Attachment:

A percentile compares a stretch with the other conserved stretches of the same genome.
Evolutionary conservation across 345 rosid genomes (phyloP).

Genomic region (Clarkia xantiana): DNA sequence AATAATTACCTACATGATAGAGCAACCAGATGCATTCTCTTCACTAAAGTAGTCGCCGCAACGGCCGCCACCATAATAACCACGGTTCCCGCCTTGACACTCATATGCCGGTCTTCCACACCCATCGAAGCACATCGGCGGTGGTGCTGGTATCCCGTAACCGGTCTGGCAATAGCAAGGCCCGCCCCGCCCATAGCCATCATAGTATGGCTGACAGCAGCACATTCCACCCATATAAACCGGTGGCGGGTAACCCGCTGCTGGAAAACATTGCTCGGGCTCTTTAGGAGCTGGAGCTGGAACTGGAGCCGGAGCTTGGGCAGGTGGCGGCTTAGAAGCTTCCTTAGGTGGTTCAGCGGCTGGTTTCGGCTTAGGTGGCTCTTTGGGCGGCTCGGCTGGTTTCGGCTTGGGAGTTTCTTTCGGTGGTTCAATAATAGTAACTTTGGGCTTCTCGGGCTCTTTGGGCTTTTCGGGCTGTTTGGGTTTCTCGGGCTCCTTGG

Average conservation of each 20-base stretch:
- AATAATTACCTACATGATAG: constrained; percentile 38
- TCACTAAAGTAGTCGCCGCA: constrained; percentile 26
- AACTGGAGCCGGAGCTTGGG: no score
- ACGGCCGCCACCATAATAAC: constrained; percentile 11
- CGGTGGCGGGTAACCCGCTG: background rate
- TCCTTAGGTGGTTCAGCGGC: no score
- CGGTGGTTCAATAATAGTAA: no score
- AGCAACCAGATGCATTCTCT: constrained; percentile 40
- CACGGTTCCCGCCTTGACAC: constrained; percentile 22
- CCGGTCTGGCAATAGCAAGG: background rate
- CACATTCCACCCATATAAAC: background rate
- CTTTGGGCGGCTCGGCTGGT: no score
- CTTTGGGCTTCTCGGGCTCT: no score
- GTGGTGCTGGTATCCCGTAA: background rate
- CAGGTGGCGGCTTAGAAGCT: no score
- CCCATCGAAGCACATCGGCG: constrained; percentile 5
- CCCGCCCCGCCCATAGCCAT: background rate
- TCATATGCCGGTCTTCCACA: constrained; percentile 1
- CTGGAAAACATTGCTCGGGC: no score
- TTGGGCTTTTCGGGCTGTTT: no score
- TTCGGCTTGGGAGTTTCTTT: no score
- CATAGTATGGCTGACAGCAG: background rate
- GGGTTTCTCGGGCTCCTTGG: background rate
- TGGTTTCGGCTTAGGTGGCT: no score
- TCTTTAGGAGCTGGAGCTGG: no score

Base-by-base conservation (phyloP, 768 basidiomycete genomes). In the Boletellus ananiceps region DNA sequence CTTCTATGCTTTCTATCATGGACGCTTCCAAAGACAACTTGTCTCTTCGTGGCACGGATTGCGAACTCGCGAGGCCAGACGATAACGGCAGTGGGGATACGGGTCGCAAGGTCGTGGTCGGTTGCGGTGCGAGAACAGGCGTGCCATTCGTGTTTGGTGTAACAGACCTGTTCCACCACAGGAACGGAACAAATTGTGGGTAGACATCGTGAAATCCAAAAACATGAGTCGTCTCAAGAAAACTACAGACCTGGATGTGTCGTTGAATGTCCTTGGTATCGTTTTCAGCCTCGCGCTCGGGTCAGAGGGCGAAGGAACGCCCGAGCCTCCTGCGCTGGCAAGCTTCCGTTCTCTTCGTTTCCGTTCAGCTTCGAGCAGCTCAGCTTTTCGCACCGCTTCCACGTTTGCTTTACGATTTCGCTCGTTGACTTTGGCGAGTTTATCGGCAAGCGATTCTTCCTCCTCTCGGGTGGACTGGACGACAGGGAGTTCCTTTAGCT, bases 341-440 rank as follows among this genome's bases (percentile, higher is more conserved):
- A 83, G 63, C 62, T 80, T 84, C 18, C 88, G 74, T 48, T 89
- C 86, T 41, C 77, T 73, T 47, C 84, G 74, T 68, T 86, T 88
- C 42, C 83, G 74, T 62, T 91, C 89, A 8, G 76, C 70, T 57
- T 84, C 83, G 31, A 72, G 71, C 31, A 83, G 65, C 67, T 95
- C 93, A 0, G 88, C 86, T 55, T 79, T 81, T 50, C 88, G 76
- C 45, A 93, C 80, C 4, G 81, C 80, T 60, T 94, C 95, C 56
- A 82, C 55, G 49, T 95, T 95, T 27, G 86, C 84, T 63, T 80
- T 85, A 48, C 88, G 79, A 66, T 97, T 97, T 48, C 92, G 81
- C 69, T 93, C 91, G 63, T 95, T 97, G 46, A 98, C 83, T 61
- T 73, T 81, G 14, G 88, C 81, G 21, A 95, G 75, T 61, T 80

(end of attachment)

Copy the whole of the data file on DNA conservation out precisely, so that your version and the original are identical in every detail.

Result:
A percentile compares a stretch with the other conserved stretches of the same genome.
Evolutionary conservation across 345 rosid genomes (phyloP).

Genomic region (Clarkia xantiana): DNA sequence AATAATTACCTACATGATAGAGCAACCAGATGCATTCTCTTCACTAAAGTAGTCGCCGCAACGGCCGCCACCATAATAACCACGGTTCCCGCCTTGACACTCATATGCCGGTCTTCCACACCCATCGAAGCACATCGGCGGTGGTGCTGGTATCCCGTAACCGGTCTGGCAATAGCAAGGCCCGCCCCGCCCATAGCCATCATAGTATGGCTGACAGCAGCACATTCCACCCATATAAACCGGTGGCGGGTAACCCGCTGCTGGAAAACATTGCTCGGGCTCTTTAGGAGCTGGAGCTGGAACTGGAGCCGGAGCTTGGGCAGGTGGCGGCTTAGAAGCTTCCTTAGGTGGTTCAGCGGCTGGTTTCGGCTTAGGTGGCTCTTTGGGCGGCTCGGCTGGTTTCGGCTTGGGAGTTTCTTTCGGTGGTTCAATAATAGTAACTTTGGGCTTCTCGGGCTCTTTGGGCTTTTCGGGCTGTTTGGGTTTCTCGGGCTCCTTGG

Average conservation of each 20-base stretch:
- AATAATTACCTACATGATAG: constrained; percentile 38
- TCACTAAAGTAGTCGCCGCA: constrained; percentile 26
- AACTGGAGCCGGAGCTTGGG: no score
- ACGGCCGCCACCATAATAAC: constrained; percentile 11
- CGGTGGCGGGTAACCCGCTG: background rate
- TCCTTAGGTGGTTCAGCGGC: no score
- CGGTGGTTCAATAATAGTAA: no score
- AGCAACCAGATGCATTCTCT: constrained; percentile 40
- CACGGTTCCCGCCTTGACAC: constrained; percentile 22
- CCGGTCTGGCAATAGCAAGG: background rate
- CACATTCCACCCATATAAAC: background rate
- CTTTGGGCGGCTCGGCTGGT: no score
- CTTTGGGCTTCTCGGGCTCT: no score
- GTGGTGCTGGTATCCCGTAA: background rate
- CAGGTGGCGGCTTAGAAGCT: no score
- CCCATCGAAGCACATCGGCG: constrained; percentile 5
- CCCGCCCCGCCCATAGCCAT: background rate
- TCATATGCCGGTCTTCCACA: constrained; percentile 1
- CTGGAAAACATTGCTCGGGC: no score
- TTGGGCTTTTCGGGCTGTTT: no score
- TTCGGCTTGGGAGTTTCTTT: no score
- CATAGTATGGCTGACAGCAG: background rate
- GGGTTTCTCGGGCTCCTTGG: background rate
- TGGTTTCGGCTTAGGTGGCT: no score
- TCTTTAGGAGCTGGAGCTGG: no score

Base-by-base conservation (phyloP, 768 basidiomycete genomes). In the Boletellus ananiceps region DNA sequence CTTCTATGCTTTCTATCATGGACGCTTCCAAAGACAACTTGTCTCTTCGTGGCACGGATTGCGAACTCGCGAGGCCAGACGATAACGGCAGTGGGGATACGGGTCGCAAGGTCGTGGTCGGTTGCGGTGCGAGAACAGGCGTGCCATTCGTGTTTGGTGTAACAGACCTGTTCCACCACAGGAACGGAACAAATTGTGGGTAGACATCGTGAAATCCAAAAACATGAGTCGTCTCAAGAAAACTACAGACCTGGATGTGTCGTTGAATGTCCTTGGTATCGTTTTCAGCCTCGCGCTCGGGTCAGAGGGCGAAGGAACGCCCGAGCCTCCTGCGCTGGCAAGCTTCCGTTCTCTTCGTTTCCGTTCAGCTTCGAGCAGCTCAGCTTTTCGCACCGCTTCCACGTTTGCTTTACGATTTCGCTCGTTGACTTTGGCGAGTTTATCGGCAAGCGATTCTTCCTCCTCTCGGGTGGACTGGACGACAGGGAGTTCCTTTAGCT, bases 341-440 rank as follows among this genome's bases (percentile, higher is more conserved):
- A 83, G 63, C 62, T 80, T 84, C 18, C 88, G 74, T 48, T 89
- C 86, T 41, C 77, T 73, T 47, C 84, G 74, T 68, T 86, T 88
- C 42, C 83, G 74, T 62, T 91, C 89, A 8, G 76, C 70, T 57
- T 84, C 83, G 31, A 72, G 71, C 31, A 83, G 65, C 67, T 95
- C 93, A 0, G 88, C 86, T 55, T 79, T 81, T 50, C 88, G 76
- C 45, A 93, C 80, C 4, G 81, C 80, T 60, T 94, C 95, C 56
- A 82, C 55, G 49, T 95, T 95, T 27, G 86, C 84, T 63, T 80
- T 85, A 48, C 88, G 79, A 66, T 97, T 97, T 48, C 92, G 81
- C 69, T 93, C 91, G 63, T 95, T 97, G 46, A 98, C 83, T 61
- T 73, T 81, G 14, G 88, C 81, G 21, A 95, G 75, T 61, T 80